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Technical Paper

Comparison of On-Road and Wind-Tunnel Tests for Tractor-Trailer Aerodynamic Devices, and Fuel Savings Predictions

Wind tunnels which are large enough for full-scale trucks are rare, and the cost of satisfactorily-detailed models for smaller tunnels is high. The work presented shows the results from the application of a method which provides an over-the-road evaluation of the incremental changes in fuel consumption and drag coefficient produced following the addition of a variety of aerodynamic drag reducing devices to a tractor-trailer truck combination. The devices tested were an aerodynamic sunvisor, a roof-mounted air deflector, cab extenders, cab skirts, a trailer nose fairing, a set of trailer quads (quarter-rounds), and trailer skirts which were mounted on a low-forward-entry tractor and high box-van trailer. The significant differences between the wind tunnel and on-road drag reductions suggest that the effects of on-road wind turbulence can substantially reduce the wind tunnel results even though a 1.5% turbulence intensity level was used in the tunnel experiments.
Technical Paper

Design of Adaptive Airfoil Control for Unmanned Aerial Vehicles using Smart Materials

Smart material is a suitable candidate for adaptive airfoil design as it can be customized to generate a specific response to a combination of inputs. Shape memory alloy (SMA) in particular is lightweight, produces high force and large deflection which makes it a suitable candidate for actuator in the adaptive airfoil design. By attaching SMA wires inside the airfoil, they can be activated to alter the shape of the airfoil. Placement of the actuator is crucial in obtaining the desired change of the airfoil camber. This paper proposed a design for the morphing wing aimed at changing the camber of the airfoil during cruise in order to increase the lift-to-drag ratio. Finite Element Method (FEM) analysis predicted the deformed airfoil geometry when the SMA wires were fully actuated. Numerical results are presented along with issues related to the fabrication of the morphing wing and implementation of the SMA actuator.
Technical Paper

The Effect of Upstream Turbulence on an Exposed Wheel Wake

As open-wheeled racing cars frequently race in close proximity, a limiting factor on the ability to overtake is the aerodynamic performance of the vehicle while operating in a leading car's wake. Whilst various studies have examined the effectiveness of wings operating in turbulent flow, there has been limited research undertaken on the aerodynamic effect of such conditions on wheels. This study describes the influence of upstream turbulence on the wake flow features of an isolated wheel, since the flow field of a wheel will generally be turbulent (due to the wakes of upstream cars and/or bodywork). Pressure distributions and velocity vector plots are examined, which were obtained using a four-hole pressure-sensitive Cobra probe on a traverse 2.5 diameters downstream of the wheel axle line, in smooth and turbulent flow.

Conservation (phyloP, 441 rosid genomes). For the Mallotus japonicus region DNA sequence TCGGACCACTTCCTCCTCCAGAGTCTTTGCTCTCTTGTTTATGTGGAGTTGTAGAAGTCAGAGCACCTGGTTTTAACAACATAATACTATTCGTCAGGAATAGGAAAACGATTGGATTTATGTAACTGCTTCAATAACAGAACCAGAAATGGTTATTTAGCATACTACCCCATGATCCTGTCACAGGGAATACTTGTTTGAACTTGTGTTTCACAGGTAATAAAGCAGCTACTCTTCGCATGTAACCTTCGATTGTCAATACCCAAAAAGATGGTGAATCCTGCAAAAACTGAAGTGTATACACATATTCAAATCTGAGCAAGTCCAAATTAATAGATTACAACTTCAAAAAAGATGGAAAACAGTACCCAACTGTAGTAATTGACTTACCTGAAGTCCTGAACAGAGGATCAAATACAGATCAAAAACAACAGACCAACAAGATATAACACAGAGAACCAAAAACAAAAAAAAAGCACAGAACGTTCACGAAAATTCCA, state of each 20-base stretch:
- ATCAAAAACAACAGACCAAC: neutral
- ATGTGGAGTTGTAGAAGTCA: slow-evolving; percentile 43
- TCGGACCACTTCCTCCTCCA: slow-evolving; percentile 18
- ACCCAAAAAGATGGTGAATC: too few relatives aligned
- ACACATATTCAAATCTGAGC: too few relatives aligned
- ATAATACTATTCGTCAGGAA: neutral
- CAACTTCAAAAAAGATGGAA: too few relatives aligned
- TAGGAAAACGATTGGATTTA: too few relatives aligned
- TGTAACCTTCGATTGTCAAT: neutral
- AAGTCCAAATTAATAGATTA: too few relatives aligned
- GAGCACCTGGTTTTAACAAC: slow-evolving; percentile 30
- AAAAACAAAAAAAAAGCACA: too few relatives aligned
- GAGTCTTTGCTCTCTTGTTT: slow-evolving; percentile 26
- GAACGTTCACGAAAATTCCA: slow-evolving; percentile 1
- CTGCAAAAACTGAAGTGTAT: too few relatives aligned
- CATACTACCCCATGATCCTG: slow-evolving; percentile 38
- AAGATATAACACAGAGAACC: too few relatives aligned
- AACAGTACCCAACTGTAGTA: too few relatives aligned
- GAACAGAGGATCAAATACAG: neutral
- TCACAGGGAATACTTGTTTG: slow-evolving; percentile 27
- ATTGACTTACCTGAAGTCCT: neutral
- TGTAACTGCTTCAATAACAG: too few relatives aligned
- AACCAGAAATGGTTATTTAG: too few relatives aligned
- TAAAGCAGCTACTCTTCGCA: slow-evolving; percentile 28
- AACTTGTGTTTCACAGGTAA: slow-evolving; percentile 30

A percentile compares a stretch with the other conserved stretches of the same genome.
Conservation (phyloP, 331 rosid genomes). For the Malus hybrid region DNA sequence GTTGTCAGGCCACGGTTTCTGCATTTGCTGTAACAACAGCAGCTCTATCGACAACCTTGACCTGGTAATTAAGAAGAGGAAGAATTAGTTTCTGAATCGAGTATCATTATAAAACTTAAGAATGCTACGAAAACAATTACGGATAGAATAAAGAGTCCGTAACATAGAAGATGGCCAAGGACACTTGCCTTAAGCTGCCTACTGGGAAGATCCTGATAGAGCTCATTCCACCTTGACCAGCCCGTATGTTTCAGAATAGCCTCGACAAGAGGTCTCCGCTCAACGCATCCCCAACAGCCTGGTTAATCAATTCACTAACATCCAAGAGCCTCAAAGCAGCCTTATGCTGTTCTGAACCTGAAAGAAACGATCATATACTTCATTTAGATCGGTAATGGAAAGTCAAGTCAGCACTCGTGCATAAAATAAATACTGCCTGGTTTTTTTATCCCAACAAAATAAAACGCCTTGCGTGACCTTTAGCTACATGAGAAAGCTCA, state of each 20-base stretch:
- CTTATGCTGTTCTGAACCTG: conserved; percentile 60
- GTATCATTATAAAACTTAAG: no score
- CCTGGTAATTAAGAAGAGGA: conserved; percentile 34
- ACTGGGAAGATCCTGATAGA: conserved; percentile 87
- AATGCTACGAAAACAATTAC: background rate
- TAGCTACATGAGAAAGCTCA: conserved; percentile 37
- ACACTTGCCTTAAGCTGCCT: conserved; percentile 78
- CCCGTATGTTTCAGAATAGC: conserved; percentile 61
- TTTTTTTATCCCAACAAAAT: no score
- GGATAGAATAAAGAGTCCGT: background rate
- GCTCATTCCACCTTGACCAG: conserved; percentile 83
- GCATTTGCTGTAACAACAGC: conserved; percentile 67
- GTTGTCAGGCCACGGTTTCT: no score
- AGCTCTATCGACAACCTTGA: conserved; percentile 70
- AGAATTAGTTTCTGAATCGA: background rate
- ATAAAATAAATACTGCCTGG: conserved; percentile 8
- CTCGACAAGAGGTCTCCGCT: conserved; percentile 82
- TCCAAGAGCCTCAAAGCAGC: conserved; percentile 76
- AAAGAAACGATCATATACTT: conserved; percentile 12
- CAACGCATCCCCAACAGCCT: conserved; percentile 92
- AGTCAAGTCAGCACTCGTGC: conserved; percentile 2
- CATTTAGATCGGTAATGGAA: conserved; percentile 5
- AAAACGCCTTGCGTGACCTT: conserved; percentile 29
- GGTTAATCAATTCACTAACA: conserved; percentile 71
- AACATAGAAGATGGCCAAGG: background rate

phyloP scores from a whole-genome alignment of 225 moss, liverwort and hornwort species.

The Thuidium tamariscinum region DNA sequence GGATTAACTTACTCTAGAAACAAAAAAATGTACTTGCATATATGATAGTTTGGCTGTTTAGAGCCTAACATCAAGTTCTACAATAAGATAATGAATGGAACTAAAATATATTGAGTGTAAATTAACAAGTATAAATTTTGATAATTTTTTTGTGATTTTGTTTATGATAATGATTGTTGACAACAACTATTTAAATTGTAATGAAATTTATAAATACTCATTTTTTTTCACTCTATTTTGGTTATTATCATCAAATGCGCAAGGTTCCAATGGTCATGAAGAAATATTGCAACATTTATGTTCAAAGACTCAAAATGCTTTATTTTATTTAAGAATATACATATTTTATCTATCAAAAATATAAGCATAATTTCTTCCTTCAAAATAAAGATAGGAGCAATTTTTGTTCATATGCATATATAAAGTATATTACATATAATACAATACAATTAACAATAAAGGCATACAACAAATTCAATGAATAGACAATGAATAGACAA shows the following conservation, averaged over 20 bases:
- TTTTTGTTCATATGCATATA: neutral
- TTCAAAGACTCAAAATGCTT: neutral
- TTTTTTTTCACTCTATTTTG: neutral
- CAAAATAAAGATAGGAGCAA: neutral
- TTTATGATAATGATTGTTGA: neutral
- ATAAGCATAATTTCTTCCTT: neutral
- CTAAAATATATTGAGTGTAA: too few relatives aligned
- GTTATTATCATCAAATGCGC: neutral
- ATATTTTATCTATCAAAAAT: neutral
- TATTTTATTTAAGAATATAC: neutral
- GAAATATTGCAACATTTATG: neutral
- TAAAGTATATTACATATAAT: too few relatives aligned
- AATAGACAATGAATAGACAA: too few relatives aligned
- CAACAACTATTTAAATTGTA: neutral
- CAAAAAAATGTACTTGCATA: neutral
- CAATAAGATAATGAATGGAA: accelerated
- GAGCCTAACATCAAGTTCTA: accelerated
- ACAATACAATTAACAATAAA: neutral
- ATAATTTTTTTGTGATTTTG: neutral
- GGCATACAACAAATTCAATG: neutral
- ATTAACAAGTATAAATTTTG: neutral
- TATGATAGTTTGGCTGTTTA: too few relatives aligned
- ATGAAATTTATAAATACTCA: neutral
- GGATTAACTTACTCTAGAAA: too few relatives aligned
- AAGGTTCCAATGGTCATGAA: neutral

Technical Paper

Development of a Small-Scale Aeroacoustic Open Jet, Open Return Wind Tunnel for Cavity Noise and Component Testing

A small-scale aeroacoustic wind tunnel has been designed and built to investigate tonal cavity noise in the frequency range applicable to passenger vehicles; 1 - 16 kHz. The tunnel is required for testing associated with an investigation into tonal cavity noise on passenger-vehicle wing mirrors. It was designed to operate in the low subsonic speed range (60 - 140 km/h) with a nozzle exit cross-sectional area of 0.02 m2 and a 4:1 aspect ratio. The design was intended to achieve a smooth, quiet flow facility. In this paper the design process is summarised and the factors leading to particular design decisions are detailed. An initial evaluation has shown that only minimal changes are required to achieve very smooth, even flow at the nozzle exit at all required test speeds. The acoustic design needs further work as there is a significant amount of flow noise at the nozzle exit between 1 and 13 kHz.
Technical Paper

Periodic Structures within the Formation Region of Trailing Vortices

Water tow-tank tests were performed for the Ahmed model at a range of “high-drag” backlight angles at Reynolds numbers of up to 1.3 × 105. Dye was injected just upstream of the c-pillars and visualizations were recorded with a submerged CCD camera moving with the model. Discrete sub-vortices were found to be shed periodically along the length of the c-pillar at Strouhal numbers (based on square root of frontal area) between 8 and 12. These sub-vortices were observed to undergo vortex pairing and then to roll up into the familiar c-pillar vortices. These observations are consistent with previously published observations for delta wings. Wind tunnel tests were performed in order to provide Reynolds numbers of up to 1.6 × 106. These revealed some spectral features which could be due to the shedding and pairing of discrete vortices from the c-pillar but the evidence was much less conclusive than at low Reynolds number.